End-users always came back to me for more data. This really slowed down any projects I had. I utilized App Script to dump data from Big Query to Google Sheets. I would create a hyperlink on Data Studio to lead them to Google sheets that had automated data pull. However, this often failed since Google sheets have small cell limits.

In reality, I needed all my data to be in one place so that I didn’t have to use multiple tools and extract data which was time-consuming and risky.  

Root Cause Analysis for Delivered Shipments

Another way the team used the data was to find out what the delivery performance was and what were the root causes if the delivery performance did not meet the expectations. The dashboards I created showed high-level metrics for the team, but the managers wanted to see data underneath so that they can see exactly what caused delays.

They used this data to figure out the best way to fix the root cause of these delays. The problem was that any time they wanted this data, they had to reach out to me to get it. The canned dashboards could never fulfill their needs and the questions they had were always different requiring me to write custom SQL to pull the data for them.

QBR Time

When QBRs arrived, it was a nightmare. Every manager wanted their data for their portion of the presentation, but there weren’t enough data analysts to do the data crunching. Even though dashboards were already created for QBR presentations, there were so many outliers and bad data that needed attention.

Every manager wanted data pulls just different enough from the ones that are showing on the dashboards. I knew what the QBR metrics would consist of, so I tried to make dashboards as comprehensive as possible but every quarter, there were tons of ad hoc report requests that the dashboard could not answer.

Never Ending Ad Hoc Data Requests

The vicious cycle was always there. Managers would come to me for ad hoc requests. Then, my manager would tell me to turn it into a dashboard so that it can be more self-serving. However, no matter how many dashboards I created, these ad hoc requests did not end. We kept creating more and more dashboards while doing ad hoc data pulls for the transportation team. To make things worse, my team had difficulty hiring more data analysts. This caused me to overwork and take on more projects than I would have liked.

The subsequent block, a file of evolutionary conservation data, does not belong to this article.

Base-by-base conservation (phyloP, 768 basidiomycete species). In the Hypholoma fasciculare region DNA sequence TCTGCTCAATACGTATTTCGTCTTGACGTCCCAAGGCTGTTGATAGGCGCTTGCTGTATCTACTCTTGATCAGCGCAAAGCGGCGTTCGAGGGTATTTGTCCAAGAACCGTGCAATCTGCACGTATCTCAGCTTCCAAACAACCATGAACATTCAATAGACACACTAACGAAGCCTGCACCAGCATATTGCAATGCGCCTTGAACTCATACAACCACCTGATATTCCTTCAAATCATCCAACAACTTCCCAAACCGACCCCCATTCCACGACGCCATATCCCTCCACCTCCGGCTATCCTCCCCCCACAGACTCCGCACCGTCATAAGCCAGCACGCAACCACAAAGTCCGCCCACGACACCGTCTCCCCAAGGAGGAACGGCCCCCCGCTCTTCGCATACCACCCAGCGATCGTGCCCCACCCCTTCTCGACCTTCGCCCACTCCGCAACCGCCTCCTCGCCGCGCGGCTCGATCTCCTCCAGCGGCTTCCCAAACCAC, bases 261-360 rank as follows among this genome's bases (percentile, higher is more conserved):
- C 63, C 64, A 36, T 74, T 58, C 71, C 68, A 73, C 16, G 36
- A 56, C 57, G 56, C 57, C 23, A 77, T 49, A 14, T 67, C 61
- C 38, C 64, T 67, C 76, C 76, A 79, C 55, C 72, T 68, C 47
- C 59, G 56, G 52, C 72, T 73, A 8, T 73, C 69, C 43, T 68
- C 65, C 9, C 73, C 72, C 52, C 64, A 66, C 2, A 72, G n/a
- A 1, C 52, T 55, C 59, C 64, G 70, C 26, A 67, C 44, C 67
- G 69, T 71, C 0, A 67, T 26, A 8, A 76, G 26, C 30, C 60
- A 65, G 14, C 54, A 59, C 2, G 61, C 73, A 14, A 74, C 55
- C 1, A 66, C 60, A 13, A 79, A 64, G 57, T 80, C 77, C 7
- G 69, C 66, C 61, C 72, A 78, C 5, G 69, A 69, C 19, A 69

A Better Way

Sigma would have been a game-changing tool for our team to use because it would allow the managers to answer their own questions, freeing up our time to focus on other projects. Drilling down into the underlying data is simple and fast with Sigma and managers would be able to create more efficient strategies to improve the supply chain.

We struggled to find the root cause for many of our supply chain issues such as unprocessed orders with our tools. Stakeholders would always ask for multiple dashboards to get a clearer picture of our data. Using Sigma would have saved us time and resources when it came to building out those unnecessary dashboards because we would have access to all the data from one single source of truth instead of combining and exporting CSVs.

Logistics and Supply Chain Analytics with Sigma

Full visibility into your supply chain requires a robust analytics solution that puts billions of rows of live data directly in your hands. Sigma helps teams increase profit margins, mitigate disruptions, forecast demand, and more. Sigma allows organizations to seamlessly expose inventory, product, and shipment data to their external clients.

We are Sigma.

Sigma is a cloud analytics platform that uses a familiar spreadsheet interface to give business users instant access to explore and get insights from their cloud data warehouse. It requires no code or special training to explore billions or rows, augment with new data, or perform “what if” analysis on all data in realtime.